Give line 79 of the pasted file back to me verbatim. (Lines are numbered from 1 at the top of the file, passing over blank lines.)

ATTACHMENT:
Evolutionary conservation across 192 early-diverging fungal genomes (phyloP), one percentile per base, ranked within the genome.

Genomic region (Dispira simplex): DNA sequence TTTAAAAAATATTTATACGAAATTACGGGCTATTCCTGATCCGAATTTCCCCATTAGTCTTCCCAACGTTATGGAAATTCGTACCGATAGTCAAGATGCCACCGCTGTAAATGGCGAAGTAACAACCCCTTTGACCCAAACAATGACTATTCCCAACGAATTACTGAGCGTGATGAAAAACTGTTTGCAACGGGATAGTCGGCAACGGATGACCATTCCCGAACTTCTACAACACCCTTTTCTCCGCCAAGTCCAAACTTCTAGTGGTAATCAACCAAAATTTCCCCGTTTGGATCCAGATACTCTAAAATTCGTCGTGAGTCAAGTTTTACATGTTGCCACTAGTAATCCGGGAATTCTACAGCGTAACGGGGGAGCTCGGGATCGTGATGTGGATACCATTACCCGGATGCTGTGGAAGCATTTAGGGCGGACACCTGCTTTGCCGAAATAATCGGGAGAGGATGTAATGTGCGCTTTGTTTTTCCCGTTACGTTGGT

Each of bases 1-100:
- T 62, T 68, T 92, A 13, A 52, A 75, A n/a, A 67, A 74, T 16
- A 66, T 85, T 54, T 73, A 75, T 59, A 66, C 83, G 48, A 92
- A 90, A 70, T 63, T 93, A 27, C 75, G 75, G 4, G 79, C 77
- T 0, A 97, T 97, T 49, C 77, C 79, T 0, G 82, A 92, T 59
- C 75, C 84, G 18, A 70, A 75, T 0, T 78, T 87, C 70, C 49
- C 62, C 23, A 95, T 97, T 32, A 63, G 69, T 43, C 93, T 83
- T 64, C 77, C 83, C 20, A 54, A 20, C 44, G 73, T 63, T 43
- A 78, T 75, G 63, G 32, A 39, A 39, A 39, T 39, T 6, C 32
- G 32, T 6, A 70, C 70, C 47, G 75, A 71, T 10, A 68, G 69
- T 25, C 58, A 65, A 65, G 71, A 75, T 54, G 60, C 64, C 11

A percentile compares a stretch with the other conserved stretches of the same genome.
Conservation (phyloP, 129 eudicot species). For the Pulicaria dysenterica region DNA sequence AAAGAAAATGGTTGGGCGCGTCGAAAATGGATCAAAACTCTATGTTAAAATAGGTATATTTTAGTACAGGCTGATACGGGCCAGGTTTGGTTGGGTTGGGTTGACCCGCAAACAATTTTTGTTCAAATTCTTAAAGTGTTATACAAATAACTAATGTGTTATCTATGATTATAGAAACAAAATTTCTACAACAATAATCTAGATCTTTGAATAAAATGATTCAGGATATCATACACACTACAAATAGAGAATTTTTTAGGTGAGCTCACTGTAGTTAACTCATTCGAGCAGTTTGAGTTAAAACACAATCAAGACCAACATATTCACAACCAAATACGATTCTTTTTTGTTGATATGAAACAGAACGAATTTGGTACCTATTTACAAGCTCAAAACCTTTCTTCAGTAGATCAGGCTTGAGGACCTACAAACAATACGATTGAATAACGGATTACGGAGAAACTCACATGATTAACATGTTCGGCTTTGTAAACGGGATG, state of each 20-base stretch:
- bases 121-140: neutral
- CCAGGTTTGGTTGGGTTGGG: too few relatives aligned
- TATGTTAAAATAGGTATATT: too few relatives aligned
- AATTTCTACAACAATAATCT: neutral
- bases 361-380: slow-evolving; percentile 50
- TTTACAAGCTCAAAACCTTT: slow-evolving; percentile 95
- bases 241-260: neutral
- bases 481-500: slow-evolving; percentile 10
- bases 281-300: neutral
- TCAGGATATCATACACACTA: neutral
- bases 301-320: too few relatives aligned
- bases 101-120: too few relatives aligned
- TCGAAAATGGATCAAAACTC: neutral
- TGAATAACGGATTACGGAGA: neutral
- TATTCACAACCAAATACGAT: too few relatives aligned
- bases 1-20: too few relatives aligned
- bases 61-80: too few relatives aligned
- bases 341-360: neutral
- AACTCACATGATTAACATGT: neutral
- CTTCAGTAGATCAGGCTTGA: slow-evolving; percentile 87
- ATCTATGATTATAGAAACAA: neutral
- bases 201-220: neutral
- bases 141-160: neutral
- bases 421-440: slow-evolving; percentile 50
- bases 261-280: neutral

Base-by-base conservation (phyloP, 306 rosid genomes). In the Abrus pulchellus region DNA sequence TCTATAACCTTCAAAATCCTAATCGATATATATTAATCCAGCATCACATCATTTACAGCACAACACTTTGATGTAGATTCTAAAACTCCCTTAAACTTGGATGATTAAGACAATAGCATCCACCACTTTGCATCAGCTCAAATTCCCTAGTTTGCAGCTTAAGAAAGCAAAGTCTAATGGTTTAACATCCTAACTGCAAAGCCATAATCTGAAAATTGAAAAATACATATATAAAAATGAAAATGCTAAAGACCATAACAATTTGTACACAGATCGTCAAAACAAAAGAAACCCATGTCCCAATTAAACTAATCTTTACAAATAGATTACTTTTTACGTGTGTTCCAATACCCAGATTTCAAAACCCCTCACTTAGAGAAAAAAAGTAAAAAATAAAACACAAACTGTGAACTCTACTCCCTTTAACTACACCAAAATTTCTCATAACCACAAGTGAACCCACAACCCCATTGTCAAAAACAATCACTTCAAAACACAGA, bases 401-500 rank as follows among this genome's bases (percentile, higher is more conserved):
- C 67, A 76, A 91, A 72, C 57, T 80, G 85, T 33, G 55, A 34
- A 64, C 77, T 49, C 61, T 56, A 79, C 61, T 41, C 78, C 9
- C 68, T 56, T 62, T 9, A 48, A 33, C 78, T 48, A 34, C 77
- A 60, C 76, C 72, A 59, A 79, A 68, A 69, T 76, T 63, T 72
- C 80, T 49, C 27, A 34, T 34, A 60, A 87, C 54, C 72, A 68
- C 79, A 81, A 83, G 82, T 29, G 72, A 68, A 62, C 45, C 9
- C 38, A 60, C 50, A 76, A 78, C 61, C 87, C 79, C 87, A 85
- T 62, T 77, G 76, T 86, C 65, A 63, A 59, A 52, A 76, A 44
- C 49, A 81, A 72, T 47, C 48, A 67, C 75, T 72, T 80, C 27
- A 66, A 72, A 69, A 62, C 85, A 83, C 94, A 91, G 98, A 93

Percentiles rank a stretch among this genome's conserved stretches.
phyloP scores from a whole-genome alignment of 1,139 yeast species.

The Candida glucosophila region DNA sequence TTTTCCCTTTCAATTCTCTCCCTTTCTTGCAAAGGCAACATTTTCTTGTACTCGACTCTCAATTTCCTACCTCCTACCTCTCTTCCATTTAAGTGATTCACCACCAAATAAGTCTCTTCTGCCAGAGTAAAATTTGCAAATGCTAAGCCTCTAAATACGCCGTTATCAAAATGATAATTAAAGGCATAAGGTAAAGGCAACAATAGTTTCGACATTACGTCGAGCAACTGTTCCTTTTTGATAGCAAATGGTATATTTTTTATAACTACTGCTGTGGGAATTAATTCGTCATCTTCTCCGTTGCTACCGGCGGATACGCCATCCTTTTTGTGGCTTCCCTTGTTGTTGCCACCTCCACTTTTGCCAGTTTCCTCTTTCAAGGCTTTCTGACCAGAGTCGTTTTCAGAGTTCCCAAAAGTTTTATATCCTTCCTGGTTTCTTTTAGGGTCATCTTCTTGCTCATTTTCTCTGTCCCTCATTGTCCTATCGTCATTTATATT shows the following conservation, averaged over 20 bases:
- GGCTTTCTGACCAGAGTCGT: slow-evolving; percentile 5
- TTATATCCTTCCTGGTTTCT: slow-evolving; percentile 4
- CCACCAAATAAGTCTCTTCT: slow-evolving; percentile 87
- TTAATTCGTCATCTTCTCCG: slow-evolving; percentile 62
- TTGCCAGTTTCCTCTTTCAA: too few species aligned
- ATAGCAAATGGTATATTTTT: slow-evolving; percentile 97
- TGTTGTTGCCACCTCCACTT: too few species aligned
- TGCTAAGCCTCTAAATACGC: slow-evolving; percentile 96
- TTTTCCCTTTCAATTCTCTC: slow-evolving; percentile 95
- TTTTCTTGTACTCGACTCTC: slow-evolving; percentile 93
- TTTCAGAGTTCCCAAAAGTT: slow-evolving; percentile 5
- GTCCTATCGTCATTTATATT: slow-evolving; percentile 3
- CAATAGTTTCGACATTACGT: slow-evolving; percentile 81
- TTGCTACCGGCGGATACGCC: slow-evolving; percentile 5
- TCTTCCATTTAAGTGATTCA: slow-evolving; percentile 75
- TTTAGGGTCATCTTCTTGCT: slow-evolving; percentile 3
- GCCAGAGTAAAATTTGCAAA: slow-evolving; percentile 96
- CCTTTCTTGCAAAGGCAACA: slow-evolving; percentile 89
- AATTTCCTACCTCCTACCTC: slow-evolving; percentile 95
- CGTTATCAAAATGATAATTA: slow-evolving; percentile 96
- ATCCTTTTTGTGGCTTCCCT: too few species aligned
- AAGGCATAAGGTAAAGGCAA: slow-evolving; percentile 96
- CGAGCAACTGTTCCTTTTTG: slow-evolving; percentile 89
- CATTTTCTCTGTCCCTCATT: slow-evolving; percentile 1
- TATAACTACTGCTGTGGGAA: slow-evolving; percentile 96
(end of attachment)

- TATAACTACTGCTGTGGGAA: slow-evolving; percentile 96